Brandi Milne is an American painter. Born and raised in Anaheim California in the late 1970’s, Milne‘s surrounding world of classic cartoons, toys, candies, Disneyland and joyous family Holidays fascinated and deeply influenced her young imagination.
Self-taught and emotionally driven, Brandi‘s work speaks of love, loss, pain and heartbreak underneath a beautiful candy-coated surface.Using elements as language from her child’s mind, Brandi creates a unique surreal world that is undeniably hers.
Brandi‘s work is celebrated and supported in fine art galleries and museums internationally and across the US, and has been featured in both written and online publications such as Hi Fructose & Bizarre Magazine. She published her first book So Good For Little Bunnies in 2008 and her second, Frohlich, in 2014, both with Baby Tattoo Books. Brandi has collaborated with many companies including Hurley, Billabong, Disney, Sugarpill Cosmetics and Acme Film Works for CVS Pharmacy.
Brandi is pleased to present her new exhibition August 19th, 2017 at the Corey Helford Gallery in Los Angeles, CA.
Name: Brandi Milne
Age: Old enough
Birthday: January 30, 1976
College: None to speak of
Book: Frohlich by Brandi Milne
Movie: The Wizard of Oz
Food: French Fries
Quote: “There is no comfort in growth, and there is no growth in comfort”
Why are you an artist, and when did you first become one? I’m an artist because of the way my brain works. The way I see, hear and speak – the way I interpret the world around me as well as the world inside my head. I’ve been an artist all my life.
Can we talk a bit about your process at the beginning of a project? How do you conceive of it? How do you build it in your mind before you start? There are a few different ways I conceive of a piece, sometimes it starts with a visual – something just pops in my mind or I see something that inspires me. Other times it starts by a lyric or mood of a song that inspires a visual or an. Sometimes it’s an emotion or idea turning around and around in my heart. From there I start sketching it out, studying it and building a story around it until I’m satisfied, then I start the final piece.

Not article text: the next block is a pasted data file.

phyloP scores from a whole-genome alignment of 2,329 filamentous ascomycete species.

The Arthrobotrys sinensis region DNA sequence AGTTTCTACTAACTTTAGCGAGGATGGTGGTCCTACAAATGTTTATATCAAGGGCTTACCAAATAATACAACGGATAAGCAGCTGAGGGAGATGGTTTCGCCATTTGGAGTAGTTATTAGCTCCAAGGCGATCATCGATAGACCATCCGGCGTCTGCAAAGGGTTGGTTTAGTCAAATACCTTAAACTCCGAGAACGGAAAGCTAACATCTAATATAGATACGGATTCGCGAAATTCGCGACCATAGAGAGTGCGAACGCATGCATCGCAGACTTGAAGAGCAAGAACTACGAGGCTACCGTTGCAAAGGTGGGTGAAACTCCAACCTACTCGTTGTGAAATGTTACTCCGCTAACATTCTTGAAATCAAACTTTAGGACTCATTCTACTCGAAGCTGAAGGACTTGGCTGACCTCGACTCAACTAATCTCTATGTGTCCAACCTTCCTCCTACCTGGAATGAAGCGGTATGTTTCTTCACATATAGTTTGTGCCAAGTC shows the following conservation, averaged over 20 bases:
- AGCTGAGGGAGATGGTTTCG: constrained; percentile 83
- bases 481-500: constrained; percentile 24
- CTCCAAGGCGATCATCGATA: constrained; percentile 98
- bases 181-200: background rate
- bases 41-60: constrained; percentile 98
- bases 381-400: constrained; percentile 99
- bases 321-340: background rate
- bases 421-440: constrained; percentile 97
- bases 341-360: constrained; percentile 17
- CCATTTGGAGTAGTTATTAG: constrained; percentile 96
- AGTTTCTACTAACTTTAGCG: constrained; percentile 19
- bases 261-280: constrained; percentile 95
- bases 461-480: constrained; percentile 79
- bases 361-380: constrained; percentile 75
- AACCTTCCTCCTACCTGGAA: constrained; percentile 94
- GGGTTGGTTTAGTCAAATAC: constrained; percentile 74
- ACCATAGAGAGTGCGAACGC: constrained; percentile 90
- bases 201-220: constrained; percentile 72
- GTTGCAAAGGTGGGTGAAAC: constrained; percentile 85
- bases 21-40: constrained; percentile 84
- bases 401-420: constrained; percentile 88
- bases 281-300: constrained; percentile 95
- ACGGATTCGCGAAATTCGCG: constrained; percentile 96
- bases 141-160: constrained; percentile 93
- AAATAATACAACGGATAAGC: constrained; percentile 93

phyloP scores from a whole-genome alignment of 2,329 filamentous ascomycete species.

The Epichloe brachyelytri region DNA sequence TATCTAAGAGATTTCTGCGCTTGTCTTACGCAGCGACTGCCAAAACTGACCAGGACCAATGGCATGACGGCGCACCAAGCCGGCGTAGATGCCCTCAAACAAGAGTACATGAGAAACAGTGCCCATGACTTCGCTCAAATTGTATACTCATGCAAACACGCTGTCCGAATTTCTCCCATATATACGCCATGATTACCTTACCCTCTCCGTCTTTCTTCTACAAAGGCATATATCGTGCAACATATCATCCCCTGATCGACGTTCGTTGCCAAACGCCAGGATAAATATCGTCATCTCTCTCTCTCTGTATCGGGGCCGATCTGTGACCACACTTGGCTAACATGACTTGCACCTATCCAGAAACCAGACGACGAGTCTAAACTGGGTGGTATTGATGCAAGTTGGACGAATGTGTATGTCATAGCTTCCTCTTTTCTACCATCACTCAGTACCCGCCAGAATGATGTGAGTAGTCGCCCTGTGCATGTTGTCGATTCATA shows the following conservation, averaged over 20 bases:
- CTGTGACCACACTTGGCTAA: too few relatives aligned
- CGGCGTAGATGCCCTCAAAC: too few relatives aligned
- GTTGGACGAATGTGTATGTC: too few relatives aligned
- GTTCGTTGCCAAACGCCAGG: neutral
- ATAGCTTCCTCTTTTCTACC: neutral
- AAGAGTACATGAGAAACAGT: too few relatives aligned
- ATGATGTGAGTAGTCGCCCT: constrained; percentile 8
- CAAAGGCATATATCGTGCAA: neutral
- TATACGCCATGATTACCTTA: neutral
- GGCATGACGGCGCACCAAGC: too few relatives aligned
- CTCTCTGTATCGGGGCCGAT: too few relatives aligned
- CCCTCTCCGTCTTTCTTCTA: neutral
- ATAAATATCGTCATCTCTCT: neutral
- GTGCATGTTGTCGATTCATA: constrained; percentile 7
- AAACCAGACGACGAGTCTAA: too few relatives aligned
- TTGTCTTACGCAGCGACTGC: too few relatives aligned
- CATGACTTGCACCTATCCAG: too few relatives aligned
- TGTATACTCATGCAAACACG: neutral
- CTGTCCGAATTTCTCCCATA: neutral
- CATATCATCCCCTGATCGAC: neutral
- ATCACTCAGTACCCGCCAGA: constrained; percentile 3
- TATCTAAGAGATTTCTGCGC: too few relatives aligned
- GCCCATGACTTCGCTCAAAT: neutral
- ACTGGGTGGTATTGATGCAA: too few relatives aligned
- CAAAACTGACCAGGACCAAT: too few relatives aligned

What’s the best advice anyone gave you? The best advice anyone ever gave me is to accept myself. Who I am, what I think and feel. To focus on that, to listen to my heart and be gentle with myself. To treat myself the way I want others to treat me (with forgiveness, empathy and love) and in turn, treat others the way I’d like to be treated.
Do you suffer for your art? I most certainly do.
How would you define yourself as an artist? Art takes a lot of head space. It’s a constant studying of self, listening and interpreting. I’d define myself as obsessed.
What inspires you to work? Everything and nothing, at all times. Color, music, conversations, books, movies, emotions, art, landscapes, interiors, outfits, photography, rain, wrapping paper, Christmas, Halloween, memories, heartache, Ted Talks, tricksters, life itself.
You seem to use a lot of symbols in your work. Do your works tell stories or are they simply decorative elements of the project? I try to have a story going in my head for each piece that I create. The story, even if I don’t fully understand it, is what keeps me interested in seeing an idea through. So yes, lots of symbols and hidden stories.
What famous artists have influenced you, and how? Lots of artists have influenced me through the years. Growing up I was on a steady diet of Charles Schultz (Peanuts) and Jim Davis (Garfield), I so badly wanted their simplicity and their lines made me go bananas. I was so drawn to their work and I was so jealous of their talent. But when I got older and started showing my own work, I was studying Alphonse Mucha, Erte, Maxfield Parrish, Norman Rockwell and Camille Rose Garcia. Each of these artists inspired me and helped me explore what I wanted in my work, helped me create a language of my own.
What other interests do you have outside of art? These days I’m interested in being a better human being. Reaching my full potential in life. Overcoming obstacles and not hiding away the way I have been.
How would your life change if you were no longer allowed to create art? Yipes, I’d go insane.
What are your next projects? I have a big solo show coming up in August at the Corey Helford Gallery in Downtown Los Angeles which I’m SUPER STOKED on. After that, I’d like to write and illustrate a book of short stories.
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